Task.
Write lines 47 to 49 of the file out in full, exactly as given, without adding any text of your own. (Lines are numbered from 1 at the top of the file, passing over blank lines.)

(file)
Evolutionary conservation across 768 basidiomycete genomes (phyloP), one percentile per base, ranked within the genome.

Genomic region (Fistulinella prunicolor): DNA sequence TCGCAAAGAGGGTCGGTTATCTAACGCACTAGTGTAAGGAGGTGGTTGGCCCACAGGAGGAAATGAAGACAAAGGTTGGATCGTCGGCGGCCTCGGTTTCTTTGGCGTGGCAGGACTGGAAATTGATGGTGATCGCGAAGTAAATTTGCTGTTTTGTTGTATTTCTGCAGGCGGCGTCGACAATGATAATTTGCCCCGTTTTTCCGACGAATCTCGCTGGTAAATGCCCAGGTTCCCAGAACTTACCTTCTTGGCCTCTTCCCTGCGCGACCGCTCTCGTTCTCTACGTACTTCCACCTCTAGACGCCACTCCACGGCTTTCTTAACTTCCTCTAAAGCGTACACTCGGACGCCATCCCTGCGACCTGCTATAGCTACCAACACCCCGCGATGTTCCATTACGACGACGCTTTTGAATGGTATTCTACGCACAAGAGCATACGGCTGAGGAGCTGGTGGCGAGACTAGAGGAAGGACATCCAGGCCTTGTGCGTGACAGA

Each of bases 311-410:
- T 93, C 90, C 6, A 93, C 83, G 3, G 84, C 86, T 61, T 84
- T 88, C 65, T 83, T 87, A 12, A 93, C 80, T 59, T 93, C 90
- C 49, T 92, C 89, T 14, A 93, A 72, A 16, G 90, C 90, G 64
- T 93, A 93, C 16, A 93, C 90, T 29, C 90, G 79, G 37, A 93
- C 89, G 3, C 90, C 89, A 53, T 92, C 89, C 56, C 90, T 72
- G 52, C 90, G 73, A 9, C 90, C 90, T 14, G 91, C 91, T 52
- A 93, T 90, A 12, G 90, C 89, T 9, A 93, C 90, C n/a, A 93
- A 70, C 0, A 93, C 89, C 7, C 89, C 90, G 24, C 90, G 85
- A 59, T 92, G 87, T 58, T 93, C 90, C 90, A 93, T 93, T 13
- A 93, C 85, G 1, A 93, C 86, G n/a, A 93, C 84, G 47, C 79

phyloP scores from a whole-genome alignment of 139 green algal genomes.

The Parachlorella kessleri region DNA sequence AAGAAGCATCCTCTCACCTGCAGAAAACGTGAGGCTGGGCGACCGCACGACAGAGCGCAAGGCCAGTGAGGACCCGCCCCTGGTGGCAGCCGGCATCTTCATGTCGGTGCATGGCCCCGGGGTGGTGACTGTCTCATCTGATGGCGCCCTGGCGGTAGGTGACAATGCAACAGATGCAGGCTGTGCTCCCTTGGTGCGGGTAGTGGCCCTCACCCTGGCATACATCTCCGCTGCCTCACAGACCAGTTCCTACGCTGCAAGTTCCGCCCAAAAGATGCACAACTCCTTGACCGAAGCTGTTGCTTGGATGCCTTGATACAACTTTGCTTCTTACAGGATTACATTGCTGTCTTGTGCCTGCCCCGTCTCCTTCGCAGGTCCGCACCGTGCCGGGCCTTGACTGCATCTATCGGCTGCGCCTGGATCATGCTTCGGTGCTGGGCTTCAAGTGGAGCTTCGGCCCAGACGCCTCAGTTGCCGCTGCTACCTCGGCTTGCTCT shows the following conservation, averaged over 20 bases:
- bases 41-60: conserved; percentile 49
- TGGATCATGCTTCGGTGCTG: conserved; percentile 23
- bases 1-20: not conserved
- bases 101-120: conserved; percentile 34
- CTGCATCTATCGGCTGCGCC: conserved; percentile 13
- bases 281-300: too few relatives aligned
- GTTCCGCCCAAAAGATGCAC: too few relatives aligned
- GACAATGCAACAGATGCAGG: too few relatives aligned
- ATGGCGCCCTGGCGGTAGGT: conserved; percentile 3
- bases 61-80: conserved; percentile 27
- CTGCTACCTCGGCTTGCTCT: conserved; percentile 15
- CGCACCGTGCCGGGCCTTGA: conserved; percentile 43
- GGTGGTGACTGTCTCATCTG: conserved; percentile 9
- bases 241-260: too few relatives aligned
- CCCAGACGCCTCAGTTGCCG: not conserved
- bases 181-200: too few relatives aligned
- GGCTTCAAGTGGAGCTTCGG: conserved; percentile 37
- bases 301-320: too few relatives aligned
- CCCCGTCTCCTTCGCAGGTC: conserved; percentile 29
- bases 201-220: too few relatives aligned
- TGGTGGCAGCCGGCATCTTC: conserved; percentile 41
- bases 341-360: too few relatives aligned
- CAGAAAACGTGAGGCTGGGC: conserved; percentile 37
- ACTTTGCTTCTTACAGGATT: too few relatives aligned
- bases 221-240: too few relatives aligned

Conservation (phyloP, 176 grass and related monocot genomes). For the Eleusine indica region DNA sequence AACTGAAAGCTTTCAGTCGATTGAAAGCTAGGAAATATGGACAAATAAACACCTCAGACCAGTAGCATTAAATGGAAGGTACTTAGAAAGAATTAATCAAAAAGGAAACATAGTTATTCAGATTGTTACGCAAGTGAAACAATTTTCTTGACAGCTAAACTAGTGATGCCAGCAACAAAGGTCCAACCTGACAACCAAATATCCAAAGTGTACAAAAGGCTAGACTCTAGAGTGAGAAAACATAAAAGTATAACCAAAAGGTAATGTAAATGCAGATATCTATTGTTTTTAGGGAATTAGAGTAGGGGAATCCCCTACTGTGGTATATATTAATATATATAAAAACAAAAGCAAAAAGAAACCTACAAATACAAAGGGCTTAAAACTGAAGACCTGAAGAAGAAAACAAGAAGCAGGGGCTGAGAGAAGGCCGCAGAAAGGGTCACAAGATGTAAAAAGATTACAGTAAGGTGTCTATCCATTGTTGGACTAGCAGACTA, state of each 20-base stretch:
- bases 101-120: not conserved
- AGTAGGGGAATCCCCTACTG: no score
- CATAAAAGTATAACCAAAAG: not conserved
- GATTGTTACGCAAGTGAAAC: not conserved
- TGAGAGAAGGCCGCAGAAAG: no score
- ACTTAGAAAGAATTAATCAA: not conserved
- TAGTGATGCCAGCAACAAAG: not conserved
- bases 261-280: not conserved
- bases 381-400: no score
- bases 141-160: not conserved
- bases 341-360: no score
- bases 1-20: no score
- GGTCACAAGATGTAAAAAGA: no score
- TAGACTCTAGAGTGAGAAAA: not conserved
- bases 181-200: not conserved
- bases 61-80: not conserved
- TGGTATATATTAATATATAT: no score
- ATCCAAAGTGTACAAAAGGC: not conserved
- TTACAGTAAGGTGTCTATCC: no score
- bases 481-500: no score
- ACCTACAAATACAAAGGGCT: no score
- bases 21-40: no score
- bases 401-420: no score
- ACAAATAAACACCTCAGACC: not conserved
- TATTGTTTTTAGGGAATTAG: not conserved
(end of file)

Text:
- ACTTAGAAAGAATTAATCAA: not conserved
- TAGTGATGCCAGCAACAAAG: not conserved
- bases 261-280: not conserved